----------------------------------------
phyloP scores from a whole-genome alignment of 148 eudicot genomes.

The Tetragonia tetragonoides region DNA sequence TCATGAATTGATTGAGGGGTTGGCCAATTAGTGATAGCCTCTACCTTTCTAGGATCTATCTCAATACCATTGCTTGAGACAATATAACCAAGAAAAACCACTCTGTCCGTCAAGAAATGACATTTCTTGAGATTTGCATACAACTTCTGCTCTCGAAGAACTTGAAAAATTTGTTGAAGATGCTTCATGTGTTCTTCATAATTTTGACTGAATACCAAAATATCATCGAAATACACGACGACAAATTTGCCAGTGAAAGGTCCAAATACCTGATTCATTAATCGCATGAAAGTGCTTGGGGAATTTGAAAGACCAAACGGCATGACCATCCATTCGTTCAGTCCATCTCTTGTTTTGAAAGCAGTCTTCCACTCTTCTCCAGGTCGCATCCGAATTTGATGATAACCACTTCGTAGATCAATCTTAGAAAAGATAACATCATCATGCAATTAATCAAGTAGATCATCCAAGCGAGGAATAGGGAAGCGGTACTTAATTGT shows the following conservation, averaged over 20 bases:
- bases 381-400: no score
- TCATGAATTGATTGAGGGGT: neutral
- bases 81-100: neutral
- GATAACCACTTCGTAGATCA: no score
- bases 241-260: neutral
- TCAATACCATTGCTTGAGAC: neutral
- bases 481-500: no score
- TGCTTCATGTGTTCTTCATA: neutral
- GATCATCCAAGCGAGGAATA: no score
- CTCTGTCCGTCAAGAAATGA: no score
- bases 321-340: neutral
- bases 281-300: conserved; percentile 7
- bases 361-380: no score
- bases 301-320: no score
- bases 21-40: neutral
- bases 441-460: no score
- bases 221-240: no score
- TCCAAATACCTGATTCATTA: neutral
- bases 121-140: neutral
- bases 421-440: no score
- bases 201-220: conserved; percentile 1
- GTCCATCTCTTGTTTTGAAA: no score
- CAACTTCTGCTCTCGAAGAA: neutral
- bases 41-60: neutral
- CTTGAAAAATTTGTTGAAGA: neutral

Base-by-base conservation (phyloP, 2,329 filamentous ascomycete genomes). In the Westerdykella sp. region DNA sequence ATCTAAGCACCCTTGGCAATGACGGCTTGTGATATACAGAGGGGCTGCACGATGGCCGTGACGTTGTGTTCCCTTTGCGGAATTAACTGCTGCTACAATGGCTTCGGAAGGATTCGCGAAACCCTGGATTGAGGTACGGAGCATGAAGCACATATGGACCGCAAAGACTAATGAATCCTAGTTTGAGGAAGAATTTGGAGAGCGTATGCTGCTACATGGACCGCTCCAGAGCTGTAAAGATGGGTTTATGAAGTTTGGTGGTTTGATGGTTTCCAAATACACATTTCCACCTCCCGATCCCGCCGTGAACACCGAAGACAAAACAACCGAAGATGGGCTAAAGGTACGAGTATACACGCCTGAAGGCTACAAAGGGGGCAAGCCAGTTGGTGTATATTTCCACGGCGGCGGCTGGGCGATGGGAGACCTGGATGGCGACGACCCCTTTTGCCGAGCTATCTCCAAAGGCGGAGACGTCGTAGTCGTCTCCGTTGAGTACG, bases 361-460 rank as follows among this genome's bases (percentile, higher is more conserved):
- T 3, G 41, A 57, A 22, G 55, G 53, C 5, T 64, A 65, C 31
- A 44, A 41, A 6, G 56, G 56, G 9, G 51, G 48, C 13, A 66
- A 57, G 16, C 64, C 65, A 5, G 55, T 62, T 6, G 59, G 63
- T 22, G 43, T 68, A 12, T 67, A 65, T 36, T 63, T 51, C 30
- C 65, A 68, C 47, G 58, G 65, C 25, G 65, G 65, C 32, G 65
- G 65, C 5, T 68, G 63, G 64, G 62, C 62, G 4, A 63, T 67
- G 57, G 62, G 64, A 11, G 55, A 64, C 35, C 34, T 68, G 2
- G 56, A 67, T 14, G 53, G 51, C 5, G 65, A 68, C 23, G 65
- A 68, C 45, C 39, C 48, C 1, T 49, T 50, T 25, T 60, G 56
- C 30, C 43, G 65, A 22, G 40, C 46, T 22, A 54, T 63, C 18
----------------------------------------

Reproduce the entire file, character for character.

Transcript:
phyloP scores from a whole-genome alignment of 148 eudicot genomes.

The Tetragonia tetragonoides region DNA sequence TCATGAATTGATTGAGGGGTTGGCCAATTAGTGATAGCCTCTACCTTTCTAGGATCTATCTCAATACCATTGCTTGAGACAATATAACCAAGAAAAACCACTCTGTCCGTCAAGAAATGACATTTCTTGAGATTTGCATACAACTTCTGCTCTCGAAGAACTTGAAAAATTTGTTGAAGATGCTTCATGTGTTCTTCATAATTTTGACTGAATACCAAAATATCATCGAAATACACGACGACAAATTTGCCAGTGAAAGGTCCAAATACCTGATTCATTAATCGCATGAAAGTGCTTGGGGAATTTGAAAGACCAAACGGCATGACCATCCATTCGTTCAGTCCATCTCTTGTTTTGAAAGCAGTCTTCCACTCTTCTCCAGGTCGCATCCGAATTTGATGATAACCACTTCGTAGATCAATCTTAGAAAAGATAACATCATCATGCAATTAATCAAGTAGATCATCCAAGCGAGGAATAGGGAAGCGGTACTTAATTGT shows the following conservation, averaged over 20 bases:
- bases 381-400: no score
- TCATGAATTGATTGAGGGGT: neutral
- bases 81-100: neutral
- GATAACCACTTCGTAGATCA: no score
- bases 241-260: neutral
- TCAATACCATTGCTTGAGAC: neutral
- bases 481-500: no score
- TGCTTCATGTGTTCTTCATA: neutral
- GATCATCCAAGCGAGGAATA: no score
- CTCTGTCCGTCAAGAAATGA: no score
- bases 321-340: neutral
- bases 281-300: conserved; percentile 7
- bases 361-380: no score
- bases 301-320: no score
- bases 21-40: neutral
- bases 441-460: no score
- bases 221-240: no score
- TCCAAATACCTGATTCATTA: neutral
- bases 121-140: neutral
- bases 421-440: no score
- bases 201-220: conserved; percentile 1
- GTCCATCTCTTGTTTTGAAA: no score
- CAACTTCTGCTCTCGAAGAA: neutral
- bases 41-60: neutral
- CTTGAAAAATTTGTTGAAGA: neutral

Base-by-base conservation (phyloP, 2,329 filamentous ascomycete genomes). In the Westerdykella sp. region DNA sequence ATCTAAGCACCCTTGGCAATGACGGCTTGTGATATACAGAGGGGCTGCACGATGGCCGTGACGTTGTGTTCCCTTTGCGGAATTAACTGCTGCTACAATGGCTTCGGAAGGATTCGCGAAACCCTGGATTGAGGTACGGAGCATGAAGCACATATGGACCGCAAAGACTAATGAATCCTAGTTTGAGGAAGAATTTGGAGAGCGTATGCTGCTACATGGACCGCTCCAGAGCTGTAAAGATGGGTTTATGAAGTTTGGTGGTTTGATGGTTTCCAAATACACATTTCCACCTCCCGATCCCGCCGTGAACACCGAAGACAAAACAACCGAAGATGGGCTAAAGGTACGAGTATACACGCCTGAAGGCTACAAAGGGGGCAAGCCAGTTGGTGTATATTTCCACGGCGGCGGCTGGGCGATGGGAGACCTGGATGGCGACGACCCCTTTTGCCGAGCTATCTCCAAAGGCGGAGACGTCGTAGTCGTCTCCGTTGAGTACG, bases 361-460 rank as follows among this genome's bases (percentile, higher is more conserved):
- T 3, G 41, A 57, A 22, G 55, G 53, C 5, T 64, A 65, C 31
- A 44, A 41, A 6, G 56, G 56, G 9, G 51, G 48, C 13, A 66
- A 57, G 16, C 64, C 65, A 5, G 55, T 62, T 6, G 59, G 63
- T 22, G 43, T 68, A 12, T 67, A 65, T 36, T 63, T 51, C 30
- C 65, A 68, C 47, G 58, G 65, C 25, G 65, G 65, C 32, G 65
- G 65, C 5, T 68, G 63, G 64, G 62, C 62, G 4, A 63, T 67
- G 57, G 62, G 64, A 11, G 55, A 64, C 35, C 34, T 68, G 2
- G 56, A 67, T 14, G 53, G 51, C 5, G 65, A 68, C 23, G 65
- A 68, C 45, C 39, C 48, C 1, T 49, T 50, T 25, T 60, G 56
- C 30, C 43, G 65, A 22, G 40, C 46, T 22, A 54, T 63, C 18